Alternative rock/punk singer, songwriter and musician Vera Bloom saw her musical journey start when she was just six years old.
“I’ve always been a bit of a rebel without a cause, so as I grew up I spent a lot of my practice time improvising and writing my own songs instead of practicing what I was supposed to,” Bloom says. “Since I could write, I’ve been an avid writer of poetry and journaling, and it was my father who introduced me to the idea of songwriting and adding lyrics to music. The piano was my instrument for writing, but I made the switch to guitar at age 18 and something really clicked. I performed in classical piano recitals throughout elementary and middle school, but in high school I performed my own song on the piano with a drummer in the school talent show and won first place. That’s when I knew this could be something and that my songs could reach people.”
She describes her sound as unpredictable, skirting around the punk sub-genres. That can all be heard on the recent It’s Me EP.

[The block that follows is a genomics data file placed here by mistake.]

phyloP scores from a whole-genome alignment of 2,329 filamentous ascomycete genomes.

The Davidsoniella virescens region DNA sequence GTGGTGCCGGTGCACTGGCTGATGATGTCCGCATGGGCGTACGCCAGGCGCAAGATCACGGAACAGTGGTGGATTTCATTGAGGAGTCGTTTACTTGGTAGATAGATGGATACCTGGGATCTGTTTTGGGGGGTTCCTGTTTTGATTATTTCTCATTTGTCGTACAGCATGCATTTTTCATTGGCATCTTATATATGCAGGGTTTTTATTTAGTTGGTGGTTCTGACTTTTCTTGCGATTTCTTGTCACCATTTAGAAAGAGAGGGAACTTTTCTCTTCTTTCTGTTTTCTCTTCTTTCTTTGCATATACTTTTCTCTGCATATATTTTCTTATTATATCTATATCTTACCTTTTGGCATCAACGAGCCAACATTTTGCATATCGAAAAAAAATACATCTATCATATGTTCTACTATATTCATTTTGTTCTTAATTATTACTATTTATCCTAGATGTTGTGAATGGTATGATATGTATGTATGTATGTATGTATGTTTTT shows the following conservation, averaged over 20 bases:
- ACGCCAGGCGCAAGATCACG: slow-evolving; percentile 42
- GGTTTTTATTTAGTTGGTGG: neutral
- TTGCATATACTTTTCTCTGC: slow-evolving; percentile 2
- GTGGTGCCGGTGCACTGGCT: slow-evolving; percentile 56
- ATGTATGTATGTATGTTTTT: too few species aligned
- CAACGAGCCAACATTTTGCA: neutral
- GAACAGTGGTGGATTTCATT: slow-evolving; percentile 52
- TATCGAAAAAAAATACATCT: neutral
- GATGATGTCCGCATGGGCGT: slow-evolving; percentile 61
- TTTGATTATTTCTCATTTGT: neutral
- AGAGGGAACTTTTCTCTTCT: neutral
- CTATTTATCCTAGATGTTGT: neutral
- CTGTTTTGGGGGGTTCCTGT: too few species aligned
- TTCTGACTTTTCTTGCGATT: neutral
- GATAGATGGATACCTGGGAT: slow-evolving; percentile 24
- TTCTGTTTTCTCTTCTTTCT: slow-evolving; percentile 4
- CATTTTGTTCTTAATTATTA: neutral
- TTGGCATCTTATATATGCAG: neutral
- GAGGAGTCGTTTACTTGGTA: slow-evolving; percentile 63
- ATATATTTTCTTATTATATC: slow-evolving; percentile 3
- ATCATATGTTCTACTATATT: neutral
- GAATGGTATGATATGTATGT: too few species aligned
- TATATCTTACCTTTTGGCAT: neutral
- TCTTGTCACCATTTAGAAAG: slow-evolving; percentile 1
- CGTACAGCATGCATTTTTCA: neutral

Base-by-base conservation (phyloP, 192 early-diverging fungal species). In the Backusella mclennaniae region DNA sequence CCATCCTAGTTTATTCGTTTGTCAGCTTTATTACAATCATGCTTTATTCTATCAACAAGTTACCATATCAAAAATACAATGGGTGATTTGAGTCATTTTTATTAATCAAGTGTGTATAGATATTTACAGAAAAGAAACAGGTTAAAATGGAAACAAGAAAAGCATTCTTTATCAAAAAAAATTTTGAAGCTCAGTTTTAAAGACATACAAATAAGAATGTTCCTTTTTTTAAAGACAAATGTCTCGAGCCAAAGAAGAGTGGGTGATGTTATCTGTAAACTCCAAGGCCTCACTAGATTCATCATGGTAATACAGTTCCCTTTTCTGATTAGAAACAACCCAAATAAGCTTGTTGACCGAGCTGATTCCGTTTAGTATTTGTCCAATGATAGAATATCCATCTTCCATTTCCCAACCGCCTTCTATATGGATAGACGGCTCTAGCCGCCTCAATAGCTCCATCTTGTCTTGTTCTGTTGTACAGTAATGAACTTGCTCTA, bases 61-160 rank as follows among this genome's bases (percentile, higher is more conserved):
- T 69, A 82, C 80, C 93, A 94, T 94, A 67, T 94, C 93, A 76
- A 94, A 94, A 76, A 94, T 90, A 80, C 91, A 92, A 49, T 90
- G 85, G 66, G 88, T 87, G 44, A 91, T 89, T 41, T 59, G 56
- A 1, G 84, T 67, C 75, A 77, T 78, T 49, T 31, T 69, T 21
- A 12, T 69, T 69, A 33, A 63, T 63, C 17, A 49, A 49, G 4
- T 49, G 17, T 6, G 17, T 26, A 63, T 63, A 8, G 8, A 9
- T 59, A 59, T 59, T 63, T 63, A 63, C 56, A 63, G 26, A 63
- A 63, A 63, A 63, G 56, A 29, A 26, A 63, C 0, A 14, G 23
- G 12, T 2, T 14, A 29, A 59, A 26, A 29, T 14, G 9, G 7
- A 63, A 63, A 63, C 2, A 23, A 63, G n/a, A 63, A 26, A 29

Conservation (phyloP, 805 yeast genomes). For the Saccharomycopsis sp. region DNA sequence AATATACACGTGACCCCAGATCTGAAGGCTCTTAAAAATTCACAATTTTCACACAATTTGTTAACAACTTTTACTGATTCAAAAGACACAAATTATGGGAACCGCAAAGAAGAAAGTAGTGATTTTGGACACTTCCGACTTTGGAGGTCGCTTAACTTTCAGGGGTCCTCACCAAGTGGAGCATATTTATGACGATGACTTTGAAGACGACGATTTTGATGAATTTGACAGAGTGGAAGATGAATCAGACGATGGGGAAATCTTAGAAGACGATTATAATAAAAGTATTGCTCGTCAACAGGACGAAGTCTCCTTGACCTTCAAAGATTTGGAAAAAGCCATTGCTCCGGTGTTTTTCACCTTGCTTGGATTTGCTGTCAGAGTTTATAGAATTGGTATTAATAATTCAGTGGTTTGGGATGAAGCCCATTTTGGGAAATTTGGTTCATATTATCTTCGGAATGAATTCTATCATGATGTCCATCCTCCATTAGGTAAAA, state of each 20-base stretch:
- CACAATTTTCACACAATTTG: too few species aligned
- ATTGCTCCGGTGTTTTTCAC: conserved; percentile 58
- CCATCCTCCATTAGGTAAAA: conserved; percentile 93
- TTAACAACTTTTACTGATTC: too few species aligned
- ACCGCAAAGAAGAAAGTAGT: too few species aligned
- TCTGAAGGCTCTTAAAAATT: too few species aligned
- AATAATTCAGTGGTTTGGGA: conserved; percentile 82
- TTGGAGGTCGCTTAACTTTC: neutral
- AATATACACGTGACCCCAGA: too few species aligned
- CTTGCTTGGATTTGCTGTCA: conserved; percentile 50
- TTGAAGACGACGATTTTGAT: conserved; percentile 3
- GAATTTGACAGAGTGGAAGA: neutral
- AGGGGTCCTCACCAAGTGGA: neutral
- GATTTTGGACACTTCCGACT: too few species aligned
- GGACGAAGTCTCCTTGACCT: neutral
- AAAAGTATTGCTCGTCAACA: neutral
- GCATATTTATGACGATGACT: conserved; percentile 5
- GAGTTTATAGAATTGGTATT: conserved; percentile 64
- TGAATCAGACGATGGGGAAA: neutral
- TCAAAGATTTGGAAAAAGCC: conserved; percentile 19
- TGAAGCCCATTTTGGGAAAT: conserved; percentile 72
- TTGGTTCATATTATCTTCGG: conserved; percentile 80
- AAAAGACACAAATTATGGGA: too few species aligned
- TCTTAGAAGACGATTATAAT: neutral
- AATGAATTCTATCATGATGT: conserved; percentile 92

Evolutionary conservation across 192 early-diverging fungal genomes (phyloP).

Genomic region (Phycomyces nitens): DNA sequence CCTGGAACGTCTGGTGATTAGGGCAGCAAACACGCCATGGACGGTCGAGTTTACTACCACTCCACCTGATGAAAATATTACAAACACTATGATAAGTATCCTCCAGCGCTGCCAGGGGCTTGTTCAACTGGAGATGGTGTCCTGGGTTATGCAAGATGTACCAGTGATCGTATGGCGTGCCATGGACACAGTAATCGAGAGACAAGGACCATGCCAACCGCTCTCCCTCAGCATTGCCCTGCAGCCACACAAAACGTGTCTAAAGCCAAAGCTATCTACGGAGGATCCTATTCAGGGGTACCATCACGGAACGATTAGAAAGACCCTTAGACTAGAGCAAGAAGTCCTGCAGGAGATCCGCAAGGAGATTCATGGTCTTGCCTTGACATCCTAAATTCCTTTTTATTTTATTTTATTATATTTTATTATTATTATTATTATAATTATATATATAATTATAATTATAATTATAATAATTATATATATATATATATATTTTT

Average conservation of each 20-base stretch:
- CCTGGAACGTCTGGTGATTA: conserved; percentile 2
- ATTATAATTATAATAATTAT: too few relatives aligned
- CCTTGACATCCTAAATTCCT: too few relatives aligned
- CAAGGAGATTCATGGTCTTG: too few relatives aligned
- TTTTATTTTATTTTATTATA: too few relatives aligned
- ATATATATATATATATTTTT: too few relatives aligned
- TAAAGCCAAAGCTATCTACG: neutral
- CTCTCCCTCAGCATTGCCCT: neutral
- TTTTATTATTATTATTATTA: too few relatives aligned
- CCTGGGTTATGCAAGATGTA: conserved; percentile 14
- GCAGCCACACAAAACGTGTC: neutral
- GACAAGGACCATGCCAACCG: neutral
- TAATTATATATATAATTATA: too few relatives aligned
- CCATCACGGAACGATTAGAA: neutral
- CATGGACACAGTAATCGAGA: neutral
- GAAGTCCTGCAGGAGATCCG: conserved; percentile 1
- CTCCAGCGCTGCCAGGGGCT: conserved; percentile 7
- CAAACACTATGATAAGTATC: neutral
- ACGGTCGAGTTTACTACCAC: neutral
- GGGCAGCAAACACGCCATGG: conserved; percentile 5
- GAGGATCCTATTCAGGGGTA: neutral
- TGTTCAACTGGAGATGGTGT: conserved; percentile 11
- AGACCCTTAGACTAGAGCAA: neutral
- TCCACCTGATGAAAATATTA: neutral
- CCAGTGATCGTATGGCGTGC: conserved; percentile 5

“It’s Me is a compilation of six songs I had written over a year and a half that all belong in the same chapter of my life,” Bloom says. “The common themes are self-love, owning and recognizing self-worth, and reflection and growth. All the songs except "Boxes" were recorded here in Nashville at Battle Tapes Studio, and engineered by Jeremy Ferguson, who also recorded my first EP. The lead guitarist on the songs, Jacob Carey, engineered "Boxes" in his home studio. The tracks feature Brian Chinino on drums, Levi J Miller on bass guitar, Jacob Carey on lead guitars, and me singing and playing rhythm guitar.”
For Bloom, “DIY” means being true to yourself and keeping it real.
“It means doing what you like versus what you think you should do or is expected of you,” she says. “I really strive to maintain this in my music and my music videos, and I think that’s something that people really like about me. That’s why my sound is a bit unpredictable, really, because I do what I want and what I like and what the songs want versus shaping it into something that fits in a box to ‘stay on brand.’”
For more, visit verabloom.net.